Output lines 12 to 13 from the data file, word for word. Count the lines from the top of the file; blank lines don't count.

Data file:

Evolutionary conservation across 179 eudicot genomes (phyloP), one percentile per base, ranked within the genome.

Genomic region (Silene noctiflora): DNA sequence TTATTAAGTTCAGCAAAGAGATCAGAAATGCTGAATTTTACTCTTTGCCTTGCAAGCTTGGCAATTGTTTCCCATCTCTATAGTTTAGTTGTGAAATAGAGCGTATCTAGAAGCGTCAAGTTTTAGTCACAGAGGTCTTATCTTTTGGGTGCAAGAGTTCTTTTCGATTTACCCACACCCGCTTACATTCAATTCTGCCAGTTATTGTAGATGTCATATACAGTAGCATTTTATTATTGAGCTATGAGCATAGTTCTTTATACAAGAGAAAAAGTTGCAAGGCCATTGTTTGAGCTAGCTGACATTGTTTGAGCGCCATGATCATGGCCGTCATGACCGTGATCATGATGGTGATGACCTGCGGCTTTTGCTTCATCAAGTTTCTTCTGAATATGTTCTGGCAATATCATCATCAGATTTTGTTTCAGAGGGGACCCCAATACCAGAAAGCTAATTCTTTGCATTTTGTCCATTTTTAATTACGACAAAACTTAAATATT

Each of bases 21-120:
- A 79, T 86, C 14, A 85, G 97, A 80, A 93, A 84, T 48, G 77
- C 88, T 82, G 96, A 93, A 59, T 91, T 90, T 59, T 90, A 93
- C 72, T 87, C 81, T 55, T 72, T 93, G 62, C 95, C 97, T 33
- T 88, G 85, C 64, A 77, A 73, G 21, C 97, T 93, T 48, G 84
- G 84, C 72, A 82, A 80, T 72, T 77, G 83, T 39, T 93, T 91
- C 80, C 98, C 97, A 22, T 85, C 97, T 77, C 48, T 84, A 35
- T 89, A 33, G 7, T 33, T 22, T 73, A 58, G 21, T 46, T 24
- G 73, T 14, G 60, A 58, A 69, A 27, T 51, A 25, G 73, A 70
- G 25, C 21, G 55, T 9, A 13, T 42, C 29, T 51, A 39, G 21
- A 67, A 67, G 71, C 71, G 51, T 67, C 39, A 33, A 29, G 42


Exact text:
- G 25, C 21, G 55, T 9, A 13, T 42, C 29, T 51, A 39, G 21
- A 67, A 67, G 71, C 71, G 51, T 67, C 39, A 33, A 29, G 42